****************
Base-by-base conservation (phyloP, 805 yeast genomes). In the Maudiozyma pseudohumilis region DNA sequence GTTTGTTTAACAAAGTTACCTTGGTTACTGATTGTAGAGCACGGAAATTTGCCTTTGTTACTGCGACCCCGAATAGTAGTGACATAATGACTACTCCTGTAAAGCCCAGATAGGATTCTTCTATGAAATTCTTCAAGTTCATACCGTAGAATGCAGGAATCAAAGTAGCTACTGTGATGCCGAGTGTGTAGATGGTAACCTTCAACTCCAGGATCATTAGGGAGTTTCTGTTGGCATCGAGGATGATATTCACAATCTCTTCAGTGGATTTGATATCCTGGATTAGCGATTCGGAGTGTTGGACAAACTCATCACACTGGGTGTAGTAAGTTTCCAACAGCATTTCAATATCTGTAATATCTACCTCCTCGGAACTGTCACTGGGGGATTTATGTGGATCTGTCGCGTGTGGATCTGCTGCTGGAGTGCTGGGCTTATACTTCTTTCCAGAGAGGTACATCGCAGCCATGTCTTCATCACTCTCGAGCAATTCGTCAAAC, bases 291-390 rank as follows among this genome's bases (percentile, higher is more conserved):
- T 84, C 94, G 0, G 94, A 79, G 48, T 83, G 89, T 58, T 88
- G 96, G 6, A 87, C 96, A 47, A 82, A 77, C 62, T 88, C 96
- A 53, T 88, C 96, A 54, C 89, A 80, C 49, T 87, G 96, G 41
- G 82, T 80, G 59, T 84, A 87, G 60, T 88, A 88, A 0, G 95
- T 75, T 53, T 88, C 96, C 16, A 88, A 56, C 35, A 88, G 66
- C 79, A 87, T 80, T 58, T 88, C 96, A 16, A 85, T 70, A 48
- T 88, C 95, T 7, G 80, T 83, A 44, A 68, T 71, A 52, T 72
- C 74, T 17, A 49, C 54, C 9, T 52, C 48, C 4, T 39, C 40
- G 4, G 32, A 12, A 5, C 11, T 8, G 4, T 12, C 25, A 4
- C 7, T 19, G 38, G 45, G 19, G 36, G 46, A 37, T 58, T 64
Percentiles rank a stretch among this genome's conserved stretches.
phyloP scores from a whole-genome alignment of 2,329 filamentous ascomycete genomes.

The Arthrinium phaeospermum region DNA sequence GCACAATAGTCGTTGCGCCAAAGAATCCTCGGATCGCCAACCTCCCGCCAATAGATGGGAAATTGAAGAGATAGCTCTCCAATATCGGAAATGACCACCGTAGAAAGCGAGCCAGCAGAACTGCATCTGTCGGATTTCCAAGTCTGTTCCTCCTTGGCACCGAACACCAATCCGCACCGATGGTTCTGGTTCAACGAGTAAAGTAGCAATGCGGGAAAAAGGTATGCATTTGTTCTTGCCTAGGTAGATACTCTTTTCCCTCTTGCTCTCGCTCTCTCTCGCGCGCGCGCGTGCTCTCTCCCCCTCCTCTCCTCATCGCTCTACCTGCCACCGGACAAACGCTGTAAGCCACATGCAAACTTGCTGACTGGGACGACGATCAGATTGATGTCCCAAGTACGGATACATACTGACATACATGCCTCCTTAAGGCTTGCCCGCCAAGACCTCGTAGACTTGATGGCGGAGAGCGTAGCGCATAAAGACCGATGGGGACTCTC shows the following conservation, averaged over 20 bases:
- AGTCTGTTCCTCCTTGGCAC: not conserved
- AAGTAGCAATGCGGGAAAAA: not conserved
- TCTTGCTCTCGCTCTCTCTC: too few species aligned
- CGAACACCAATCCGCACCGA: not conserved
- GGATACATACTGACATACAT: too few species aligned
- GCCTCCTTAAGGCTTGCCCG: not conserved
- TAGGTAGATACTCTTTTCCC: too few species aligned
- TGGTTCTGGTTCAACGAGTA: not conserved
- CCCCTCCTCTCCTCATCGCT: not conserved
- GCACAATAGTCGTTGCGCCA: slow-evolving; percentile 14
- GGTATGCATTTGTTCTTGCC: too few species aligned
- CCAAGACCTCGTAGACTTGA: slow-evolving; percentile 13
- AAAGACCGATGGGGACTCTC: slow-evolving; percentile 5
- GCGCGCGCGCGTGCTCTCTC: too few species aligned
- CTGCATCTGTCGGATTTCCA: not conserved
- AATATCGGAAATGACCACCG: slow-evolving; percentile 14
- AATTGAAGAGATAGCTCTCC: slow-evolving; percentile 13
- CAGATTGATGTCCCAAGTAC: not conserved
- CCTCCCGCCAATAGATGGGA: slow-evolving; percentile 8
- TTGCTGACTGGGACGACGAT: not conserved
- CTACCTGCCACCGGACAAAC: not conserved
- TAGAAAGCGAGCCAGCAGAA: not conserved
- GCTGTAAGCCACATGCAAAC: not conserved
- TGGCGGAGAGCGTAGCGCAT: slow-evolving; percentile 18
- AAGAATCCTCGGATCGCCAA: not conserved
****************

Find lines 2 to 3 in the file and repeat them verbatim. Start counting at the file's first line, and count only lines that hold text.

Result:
- T 84, C 94, G 0, G 94, A 79, G 48, T 83, G 89, T 58, T 88
- G 96, G 6, A 87, C 96, A 47, A 82, A 77, C 62, T 88, C 96